Figure 4. Analysis of Organoid Gene Expression when Grown in Matrigel® Domes and as a Dilute Matrigel® Suspension

Analysis of marker expression by RNA-seq shows organoids grown in HepatiCult™ Organoid Growth Medium (Mouse) in either Matrigel® domes or in a dilute Matrigel® suspension express markers associated with hepatic stem and progenitor cells. The organoids also express low levels of genes associated with mature hepatic cell types, including cholangiocytes and hepatocytes. Columns represent biological replicates at passages ranging from passage 1 - 40.

Figure 5. Expansion of Organoids grown in HepatiCult™ Organoid Growth Medium (Mouse)

Organoids cultured with HepatiCult™ Organoid Growth Medium (Mouse) show efficient growth over passaging. Cultures were split with an average split ratio of 1:25 at each passage.

Figure 6. Differentiation of Hepatic Progenitor Organoids

Hepatic progenitor organoids grown in HepatiCult™ Organoid Growth Medium (Mouse) (EM) can be differentiated to resemble more mature cell types when switched to a differentiation medium (DM)1,2. After switching to published differentiation medium hepatic organoids show the upregulation of mature hepatic markers such as (A) Hnf4α and (B) Alb, downregulation of hepatic stem cell and progenitor markers (C) Sox9 and (D) Axin2 and upregulation of ductal markers (E) Krt19 and (F) Hnf1β. Relative quantification (RQ) for each marker is reported relative to 18S and TBP housekeeping genes and normalized relative to hepatic progenitor organoids grown in HepatiCult™ Organoid Growth Medium (Mouse) and cultured in Matrigel® domes.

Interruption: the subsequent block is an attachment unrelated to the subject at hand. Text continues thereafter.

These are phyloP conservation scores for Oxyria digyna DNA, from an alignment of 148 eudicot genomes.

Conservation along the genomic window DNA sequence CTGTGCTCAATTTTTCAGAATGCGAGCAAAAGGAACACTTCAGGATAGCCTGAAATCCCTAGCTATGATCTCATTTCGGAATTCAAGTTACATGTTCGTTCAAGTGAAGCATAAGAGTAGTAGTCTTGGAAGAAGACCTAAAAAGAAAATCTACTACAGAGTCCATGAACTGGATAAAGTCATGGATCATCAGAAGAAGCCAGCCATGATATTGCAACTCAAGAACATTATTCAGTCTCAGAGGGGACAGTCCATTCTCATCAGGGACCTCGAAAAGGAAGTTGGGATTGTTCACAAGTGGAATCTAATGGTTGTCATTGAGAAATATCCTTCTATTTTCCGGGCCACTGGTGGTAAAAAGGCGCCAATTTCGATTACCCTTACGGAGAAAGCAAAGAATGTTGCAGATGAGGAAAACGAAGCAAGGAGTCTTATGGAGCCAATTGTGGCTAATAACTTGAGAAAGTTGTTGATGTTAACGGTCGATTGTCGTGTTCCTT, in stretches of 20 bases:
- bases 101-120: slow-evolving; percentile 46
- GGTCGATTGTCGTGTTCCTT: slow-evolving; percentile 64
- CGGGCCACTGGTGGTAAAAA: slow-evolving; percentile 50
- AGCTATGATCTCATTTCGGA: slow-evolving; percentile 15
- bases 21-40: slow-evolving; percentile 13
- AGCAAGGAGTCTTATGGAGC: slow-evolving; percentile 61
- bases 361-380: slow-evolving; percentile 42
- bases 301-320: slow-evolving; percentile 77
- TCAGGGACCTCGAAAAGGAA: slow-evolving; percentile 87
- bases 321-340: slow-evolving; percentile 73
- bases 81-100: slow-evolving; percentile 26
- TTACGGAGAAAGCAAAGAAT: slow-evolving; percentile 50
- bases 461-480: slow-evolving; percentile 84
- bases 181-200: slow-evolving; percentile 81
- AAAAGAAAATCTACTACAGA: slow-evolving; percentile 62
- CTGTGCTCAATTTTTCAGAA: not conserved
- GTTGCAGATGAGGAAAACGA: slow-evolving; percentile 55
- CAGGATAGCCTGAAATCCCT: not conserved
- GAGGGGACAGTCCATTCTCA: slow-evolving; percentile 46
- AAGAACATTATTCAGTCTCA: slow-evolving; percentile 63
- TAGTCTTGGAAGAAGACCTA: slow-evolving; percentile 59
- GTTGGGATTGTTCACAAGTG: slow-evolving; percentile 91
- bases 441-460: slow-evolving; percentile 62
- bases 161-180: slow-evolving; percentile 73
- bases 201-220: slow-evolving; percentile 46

Cell death {\&} disease 2019

Modulation of the extrinsic cell death signaling pathway by viral Flip induces acute-death mediated liver failure.

M. Bittel et al.


During viral infections viruses express molecules that interfere with the host-cell death machinery and thus inhibit cell death responses. For example the viral FLIP (vFLIP) encoded by Kaposi's sarcoma-associated herpesvirus interacts and inhibits the central cell death effector, Caspase-8. In order to analyze the impact of anti-apoptotic viral proteins, like vFlip, on liver physiology in vivo, mice expressing vFlip constitutively in hepatocytes (vFlipAlbCre+) were generated. Transgenic expression of vFlip caused severe liver tissue injury accompanied by massive hepatocellular necrosis and inflammation that finally culminated in early postnatal death of mice. On a molecular level, hepatocellular death was mediated by RIPK1-MLKL necroptosis driven by an autocrine TNF production. The loss of hepatocytes was accompanied by impaired bile acid production and disruption of the bile duct structure with impact on the liver-gut axis. Notably, embryonic development and tissue homeostasis were unaffected by vFlip expression. In summary our data uncovered that transgenic expression of vFlip can cause severe liver injury in mice, culminating in multiple organ insufficiency and death. These results demonstrate that viral cell death regulatory molecules exhibit different facets of activities beyond the inhibition of cell death that may merit more sophisticated in vitro and in vivo analysis.